Avian Species Distribution Models
Special Issue 2016
Avian Species distribution models
Modelling avian distributions has emerged as a crucial part in ornithology, yet, it is also one of the most controversial topics discussed in this field. In recent years, a plethora of macroecological studies have used birds as model organisms. These studies have not only described biogeographical patterns but also greatly improved our understanding of underlying mechanisms that lead to the vast avian diversity. Species distribution models (SDMs) appeared as a central tool to address both, basic and applied ecological questions in a variety of different spatial and temporal contexts. For instance, SDMs have been combined with evolutionary approaches to investigate the evolution of environmental niches and biogeographic data to study range filling. Moreover, SDMs offer extraordinary opportunities for avian conservation, whether they are used alone or combined with ecological field studies.
Despite their frequent use, SDMs are in some respects still in their infancy. Some key topics have only recently been considered and practical or conceptual peculiarities of SDMs have yet to be elaborated with respect to birds. Concepts like seasonal niche dualities, or the importance of differential function- or trait related habitat use, have only recently been considered. Given birds’ mobility and often multifaceted habitat requirements, in addition to their complex demographies, it is particularly important to rethink classical conceptual backgrounds of SDMs as well as practical aspects of model applications. By acknowledging the challenges and highlighting the opportunities, avian SDMs are poised to become even more important for both basic and applied research.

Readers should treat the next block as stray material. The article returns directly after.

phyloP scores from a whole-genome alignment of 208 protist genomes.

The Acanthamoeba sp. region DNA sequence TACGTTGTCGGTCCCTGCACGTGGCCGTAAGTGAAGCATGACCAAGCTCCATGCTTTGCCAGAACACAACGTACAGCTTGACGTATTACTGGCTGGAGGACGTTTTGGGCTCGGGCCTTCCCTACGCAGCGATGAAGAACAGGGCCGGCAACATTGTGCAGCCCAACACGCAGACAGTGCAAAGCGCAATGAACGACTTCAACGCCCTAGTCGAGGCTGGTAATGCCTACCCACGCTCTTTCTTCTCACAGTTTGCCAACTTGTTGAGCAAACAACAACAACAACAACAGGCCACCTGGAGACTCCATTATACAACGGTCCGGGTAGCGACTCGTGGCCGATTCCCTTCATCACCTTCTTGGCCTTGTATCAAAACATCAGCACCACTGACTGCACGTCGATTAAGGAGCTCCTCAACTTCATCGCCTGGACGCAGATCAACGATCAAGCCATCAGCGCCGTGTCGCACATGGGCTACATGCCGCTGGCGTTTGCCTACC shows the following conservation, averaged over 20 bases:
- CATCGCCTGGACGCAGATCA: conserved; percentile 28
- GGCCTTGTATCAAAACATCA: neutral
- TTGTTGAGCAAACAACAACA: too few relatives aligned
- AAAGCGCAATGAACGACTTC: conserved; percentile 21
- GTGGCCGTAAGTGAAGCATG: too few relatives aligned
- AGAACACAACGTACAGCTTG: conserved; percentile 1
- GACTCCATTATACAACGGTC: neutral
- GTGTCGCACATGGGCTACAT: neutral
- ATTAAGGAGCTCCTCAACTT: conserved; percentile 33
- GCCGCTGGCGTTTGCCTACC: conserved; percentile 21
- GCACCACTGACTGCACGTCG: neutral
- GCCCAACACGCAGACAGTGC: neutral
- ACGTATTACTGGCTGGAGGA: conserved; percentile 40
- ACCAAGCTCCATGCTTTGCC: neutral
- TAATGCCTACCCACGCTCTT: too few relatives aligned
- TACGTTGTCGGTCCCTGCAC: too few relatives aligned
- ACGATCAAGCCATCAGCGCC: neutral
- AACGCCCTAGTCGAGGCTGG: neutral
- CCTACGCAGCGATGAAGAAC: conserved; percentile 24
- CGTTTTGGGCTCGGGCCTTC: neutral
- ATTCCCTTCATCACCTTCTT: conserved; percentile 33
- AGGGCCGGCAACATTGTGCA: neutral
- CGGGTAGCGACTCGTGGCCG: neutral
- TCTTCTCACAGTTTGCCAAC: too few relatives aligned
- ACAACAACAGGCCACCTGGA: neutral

This Special Issue will:
- Review the state of the field
- Outline conceptual and methodological challenges and developments
- Present key studies covering different spatial and temporal scales
- Show new applications addressing avian peculiarities
This Special issue is coordinated by Jan O. Engler, Darius Stiels, Mattia Brambilla and Catherine H. Graham
Deadline for submissions: July 2016